Preeclampsia, gestational hypertension, and gestational diabetes, the most common pregnancy complications, are associated with substantial morbidity and mortality in mothers and children. Little is known about the biological processes that link the occurrence of these pregnancy complications with adverse child outcomes; altered biological aging of the growing fetus up to birth is one molecular pathway of increasing interest.
To evaluate whether exposure to each of these 3 pregnancy complications (gestational diabetes, gestational hypertension, and preeclampsia) is associated with accelerated or decelerated gestational biological age in children at birth.
DESIGN, SETTING, AND PARTICIPANTS
Children included in these analyses were born between 1998 and 2018 and spanned multiple geographic areas of the US. Pregnancy complication information was obtained from maternal self-report and/or medical record data. DNA methylation measures were obtained from blood biospecimens collected from offspring at birth. The study used data from the national Environmental Influences on Child Health Outcomes (ECHO) multisite cohort study collected and recorded as of the August 31, 2021, data lock date. Data analysis was performed from September 2021 to December 2022.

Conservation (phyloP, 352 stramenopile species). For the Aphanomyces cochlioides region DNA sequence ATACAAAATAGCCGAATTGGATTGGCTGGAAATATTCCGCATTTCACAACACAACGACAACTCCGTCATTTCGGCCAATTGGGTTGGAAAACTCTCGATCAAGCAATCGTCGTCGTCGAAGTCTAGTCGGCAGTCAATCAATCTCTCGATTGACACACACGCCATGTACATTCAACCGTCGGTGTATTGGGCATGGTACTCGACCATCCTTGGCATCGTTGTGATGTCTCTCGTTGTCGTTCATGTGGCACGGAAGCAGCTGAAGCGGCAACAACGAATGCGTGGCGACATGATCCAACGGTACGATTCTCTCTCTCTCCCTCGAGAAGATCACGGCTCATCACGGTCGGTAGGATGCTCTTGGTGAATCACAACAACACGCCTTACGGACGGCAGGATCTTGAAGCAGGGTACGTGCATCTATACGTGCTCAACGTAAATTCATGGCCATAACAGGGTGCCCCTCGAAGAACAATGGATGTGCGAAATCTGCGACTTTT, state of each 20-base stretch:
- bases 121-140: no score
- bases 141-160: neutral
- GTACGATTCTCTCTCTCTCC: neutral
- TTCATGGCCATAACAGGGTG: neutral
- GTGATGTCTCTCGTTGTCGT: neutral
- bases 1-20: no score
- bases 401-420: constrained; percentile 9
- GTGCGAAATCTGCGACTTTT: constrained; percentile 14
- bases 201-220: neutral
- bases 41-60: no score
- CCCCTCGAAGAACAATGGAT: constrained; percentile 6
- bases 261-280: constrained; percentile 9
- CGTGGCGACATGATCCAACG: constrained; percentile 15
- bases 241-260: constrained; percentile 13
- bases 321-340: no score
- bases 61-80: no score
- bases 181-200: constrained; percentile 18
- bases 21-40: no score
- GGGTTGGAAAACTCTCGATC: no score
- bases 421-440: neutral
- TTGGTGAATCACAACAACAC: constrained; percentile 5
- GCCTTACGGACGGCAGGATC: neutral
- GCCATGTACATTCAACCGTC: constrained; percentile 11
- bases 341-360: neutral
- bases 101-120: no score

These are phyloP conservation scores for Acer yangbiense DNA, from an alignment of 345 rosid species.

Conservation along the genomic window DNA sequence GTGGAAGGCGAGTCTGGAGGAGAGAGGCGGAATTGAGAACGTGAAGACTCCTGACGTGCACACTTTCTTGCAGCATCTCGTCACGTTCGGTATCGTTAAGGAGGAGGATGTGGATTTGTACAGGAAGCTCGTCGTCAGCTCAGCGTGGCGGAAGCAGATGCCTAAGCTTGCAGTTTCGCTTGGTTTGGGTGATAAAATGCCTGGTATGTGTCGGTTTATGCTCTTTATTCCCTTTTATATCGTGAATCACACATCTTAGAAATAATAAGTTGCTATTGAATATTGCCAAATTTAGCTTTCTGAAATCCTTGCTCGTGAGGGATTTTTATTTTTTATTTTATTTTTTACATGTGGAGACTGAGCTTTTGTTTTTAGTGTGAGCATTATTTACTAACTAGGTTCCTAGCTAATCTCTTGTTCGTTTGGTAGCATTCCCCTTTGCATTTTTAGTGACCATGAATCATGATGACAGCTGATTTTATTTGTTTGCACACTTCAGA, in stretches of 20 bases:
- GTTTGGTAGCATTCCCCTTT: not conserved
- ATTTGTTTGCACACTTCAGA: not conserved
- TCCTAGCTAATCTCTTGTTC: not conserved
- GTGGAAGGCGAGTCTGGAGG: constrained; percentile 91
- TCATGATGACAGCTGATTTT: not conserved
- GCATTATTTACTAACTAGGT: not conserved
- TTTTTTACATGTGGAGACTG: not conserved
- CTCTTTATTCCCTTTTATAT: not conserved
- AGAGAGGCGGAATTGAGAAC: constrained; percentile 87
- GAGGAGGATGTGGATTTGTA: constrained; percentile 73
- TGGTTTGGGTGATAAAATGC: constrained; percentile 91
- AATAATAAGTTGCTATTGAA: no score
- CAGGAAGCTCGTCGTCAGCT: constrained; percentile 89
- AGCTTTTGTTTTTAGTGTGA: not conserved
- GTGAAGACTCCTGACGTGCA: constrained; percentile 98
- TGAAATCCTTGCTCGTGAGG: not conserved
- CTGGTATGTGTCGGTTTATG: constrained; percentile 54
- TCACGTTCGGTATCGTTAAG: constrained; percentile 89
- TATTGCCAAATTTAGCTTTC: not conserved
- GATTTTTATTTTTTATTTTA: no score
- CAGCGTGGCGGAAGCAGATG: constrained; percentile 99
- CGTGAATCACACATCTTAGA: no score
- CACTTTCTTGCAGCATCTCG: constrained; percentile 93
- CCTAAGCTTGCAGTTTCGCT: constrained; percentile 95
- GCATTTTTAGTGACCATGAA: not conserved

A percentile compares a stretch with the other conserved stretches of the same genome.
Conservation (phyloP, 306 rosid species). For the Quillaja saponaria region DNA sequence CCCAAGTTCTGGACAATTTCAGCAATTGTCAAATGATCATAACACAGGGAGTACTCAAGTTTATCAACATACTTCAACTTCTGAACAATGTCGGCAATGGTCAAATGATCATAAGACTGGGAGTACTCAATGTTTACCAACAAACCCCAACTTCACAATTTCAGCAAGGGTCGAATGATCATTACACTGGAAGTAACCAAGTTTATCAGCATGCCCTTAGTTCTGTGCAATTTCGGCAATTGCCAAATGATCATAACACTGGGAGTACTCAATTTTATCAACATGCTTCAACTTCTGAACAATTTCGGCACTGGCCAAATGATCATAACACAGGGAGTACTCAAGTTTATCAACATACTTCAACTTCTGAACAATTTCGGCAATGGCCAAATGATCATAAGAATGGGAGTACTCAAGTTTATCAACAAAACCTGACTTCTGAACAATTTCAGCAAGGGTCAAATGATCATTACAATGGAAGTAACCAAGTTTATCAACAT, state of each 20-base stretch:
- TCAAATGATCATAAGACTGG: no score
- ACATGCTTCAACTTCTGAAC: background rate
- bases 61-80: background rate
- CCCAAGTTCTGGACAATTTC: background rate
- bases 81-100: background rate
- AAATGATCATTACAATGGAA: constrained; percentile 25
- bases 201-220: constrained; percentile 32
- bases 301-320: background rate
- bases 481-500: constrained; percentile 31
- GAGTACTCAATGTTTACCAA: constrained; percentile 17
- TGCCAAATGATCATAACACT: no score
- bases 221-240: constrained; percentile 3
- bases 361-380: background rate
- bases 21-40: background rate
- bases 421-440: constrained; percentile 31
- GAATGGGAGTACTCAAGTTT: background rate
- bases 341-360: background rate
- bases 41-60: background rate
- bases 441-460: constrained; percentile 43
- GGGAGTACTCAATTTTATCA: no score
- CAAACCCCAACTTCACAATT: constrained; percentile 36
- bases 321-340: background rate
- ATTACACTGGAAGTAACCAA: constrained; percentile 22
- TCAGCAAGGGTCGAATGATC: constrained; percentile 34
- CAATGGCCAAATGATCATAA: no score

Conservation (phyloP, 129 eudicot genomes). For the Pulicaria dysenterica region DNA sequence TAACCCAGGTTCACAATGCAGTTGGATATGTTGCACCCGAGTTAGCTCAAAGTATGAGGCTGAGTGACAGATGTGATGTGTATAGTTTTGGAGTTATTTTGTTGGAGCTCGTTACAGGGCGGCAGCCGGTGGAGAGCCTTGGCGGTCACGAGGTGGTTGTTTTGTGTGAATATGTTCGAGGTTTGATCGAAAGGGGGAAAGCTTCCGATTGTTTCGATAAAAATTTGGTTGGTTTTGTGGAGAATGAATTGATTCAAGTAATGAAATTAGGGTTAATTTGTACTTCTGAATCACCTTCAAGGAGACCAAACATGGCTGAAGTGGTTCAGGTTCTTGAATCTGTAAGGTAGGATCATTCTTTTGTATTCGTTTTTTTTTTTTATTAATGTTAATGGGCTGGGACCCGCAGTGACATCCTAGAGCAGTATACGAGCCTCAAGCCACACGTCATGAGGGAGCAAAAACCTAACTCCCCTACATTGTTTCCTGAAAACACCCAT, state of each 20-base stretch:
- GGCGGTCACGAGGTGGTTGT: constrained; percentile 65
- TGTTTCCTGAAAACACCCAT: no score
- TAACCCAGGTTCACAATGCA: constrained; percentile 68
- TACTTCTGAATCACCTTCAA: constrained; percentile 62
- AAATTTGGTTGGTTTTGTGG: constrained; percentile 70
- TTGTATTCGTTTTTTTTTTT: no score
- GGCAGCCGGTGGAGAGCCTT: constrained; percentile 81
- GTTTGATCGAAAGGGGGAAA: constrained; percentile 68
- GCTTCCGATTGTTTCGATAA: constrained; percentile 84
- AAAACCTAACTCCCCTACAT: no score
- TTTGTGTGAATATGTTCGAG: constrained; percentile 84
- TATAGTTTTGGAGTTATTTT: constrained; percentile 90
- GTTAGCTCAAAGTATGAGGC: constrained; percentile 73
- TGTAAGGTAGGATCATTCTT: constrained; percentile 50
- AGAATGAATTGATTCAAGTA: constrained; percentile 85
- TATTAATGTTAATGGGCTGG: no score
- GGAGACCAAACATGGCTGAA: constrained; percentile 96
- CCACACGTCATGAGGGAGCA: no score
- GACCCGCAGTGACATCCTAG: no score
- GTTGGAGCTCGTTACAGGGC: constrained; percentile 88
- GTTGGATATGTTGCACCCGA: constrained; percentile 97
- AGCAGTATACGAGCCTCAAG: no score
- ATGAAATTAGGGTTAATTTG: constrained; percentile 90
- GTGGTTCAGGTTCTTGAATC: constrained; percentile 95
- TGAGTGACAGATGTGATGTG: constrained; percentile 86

Three pregnancy conditions were examined: gestational hypertension, preeclampsia, and gestational diabetes.
MAIN OUTCOMES AND MEASURES
Accelerated or decelerated biological gestational age at birth, estimated using existing epigenetic gestational age clock algorithms.
A total of 1801 child participants (880 male [48.9%]; median [range] chronological gestational age at birth, 39 [30-43] weeks) from 12 ECHO cohorts met the analytic inclusion criteria. Reported races included Asian (49 participants [2.7%]), Black (390 participants [21.7%]), White (1026 participants [57.0%]), and other races (92 participants [5.1%]) (ie, American Indian or Alaska Native, Native Hawaiian or other Pacific Islander, multiple races, and other race not specified). In total, 524 participants (29.0%) reported Hispanic ethnicity. Maternal ages ranged from 16 to 45 years of age with a median of 29 in the analytic sample. A range of maternal education levels, from less than high school (260 participants [14.4%]) to Bachelor's degree and above (629 participants [34.9%]), were reported. In adjusted regression models, prenatal exposure to maternal gestational diabetes (β, -0.423; 95% CI, -0.709 to -0.138) and preeclampsia (β, -0.513; 95% CI, -0.857 to -0.170), but not gestational hypertension (β, 0.003; 95% CI, -0.338 to 0.344), were associated with decelerated epigenetic aging among exposed neonates vs those who were unexposed. Modification of these associations, by sex, was observed with exposure to preeclampsia (β, -0.700; 95% CI, -1.189 to -0.210) and gestational diabetes (β, -0.636; 95% CI, -1.070 to -0.200), with associations observed among female but not male participants.
CONCLUSIONS AND RELEVANCE
This US cohort study of neonate biological changes related to exposure to maternal pregnancy conditions found evidence that preeclampsia and gestational diabetes delay biological maturity, especially in female offspring.